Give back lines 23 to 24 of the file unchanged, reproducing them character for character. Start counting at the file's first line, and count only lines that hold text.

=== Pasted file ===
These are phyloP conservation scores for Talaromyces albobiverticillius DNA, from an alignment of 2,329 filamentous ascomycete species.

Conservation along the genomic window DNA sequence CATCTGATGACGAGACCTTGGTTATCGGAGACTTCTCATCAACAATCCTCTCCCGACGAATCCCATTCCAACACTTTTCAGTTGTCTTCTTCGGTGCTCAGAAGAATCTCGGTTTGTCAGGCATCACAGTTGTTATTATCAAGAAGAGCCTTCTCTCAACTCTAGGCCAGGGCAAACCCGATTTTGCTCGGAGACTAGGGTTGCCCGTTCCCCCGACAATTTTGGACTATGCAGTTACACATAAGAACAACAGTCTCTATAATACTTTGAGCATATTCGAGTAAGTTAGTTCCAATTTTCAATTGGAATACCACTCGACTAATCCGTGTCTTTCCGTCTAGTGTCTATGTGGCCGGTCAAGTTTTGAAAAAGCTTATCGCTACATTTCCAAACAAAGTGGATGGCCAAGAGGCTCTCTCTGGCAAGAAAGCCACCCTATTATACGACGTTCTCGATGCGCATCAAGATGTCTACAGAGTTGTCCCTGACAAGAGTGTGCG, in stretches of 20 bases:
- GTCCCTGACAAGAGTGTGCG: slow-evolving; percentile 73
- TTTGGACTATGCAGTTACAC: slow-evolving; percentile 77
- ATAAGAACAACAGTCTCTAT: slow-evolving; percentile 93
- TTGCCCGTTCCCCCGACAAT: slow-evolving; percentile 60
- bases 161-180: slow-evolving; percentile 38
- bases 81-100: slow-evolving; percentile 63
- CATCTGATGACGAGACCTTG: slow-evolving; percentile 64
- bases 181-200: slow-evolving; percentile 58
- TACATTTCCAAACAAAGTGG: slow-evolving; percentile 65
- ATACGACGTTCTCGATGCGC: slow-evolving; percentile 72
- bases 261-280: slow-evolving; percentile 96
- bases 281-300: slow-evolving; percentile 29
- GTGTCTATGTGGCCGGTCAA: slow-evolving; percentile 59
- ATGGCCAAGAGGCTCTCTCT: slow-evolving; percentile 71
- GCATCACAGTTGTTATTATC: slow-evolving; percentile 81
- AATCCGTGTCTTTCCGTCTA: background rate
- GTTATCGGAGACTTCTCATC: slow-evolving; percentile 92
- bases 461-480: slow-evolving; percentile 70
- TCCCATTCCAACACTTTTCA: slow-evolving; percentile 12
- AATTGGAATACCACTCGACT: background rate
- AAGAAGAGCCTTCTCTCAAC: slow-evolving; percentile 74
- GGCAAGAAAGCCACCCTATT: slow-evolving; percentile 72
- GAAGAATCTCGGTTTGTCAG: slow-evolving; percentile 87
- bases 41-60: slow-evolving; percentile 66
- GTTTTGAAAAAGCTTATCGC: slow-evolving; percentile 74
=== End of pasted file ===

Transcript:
- AAGAAGAGCCTTCTCTCAAC: slow-evolving; percentile 74
- GGCAAGAAAGCCACCCTATT: slow-evolving; percentile 72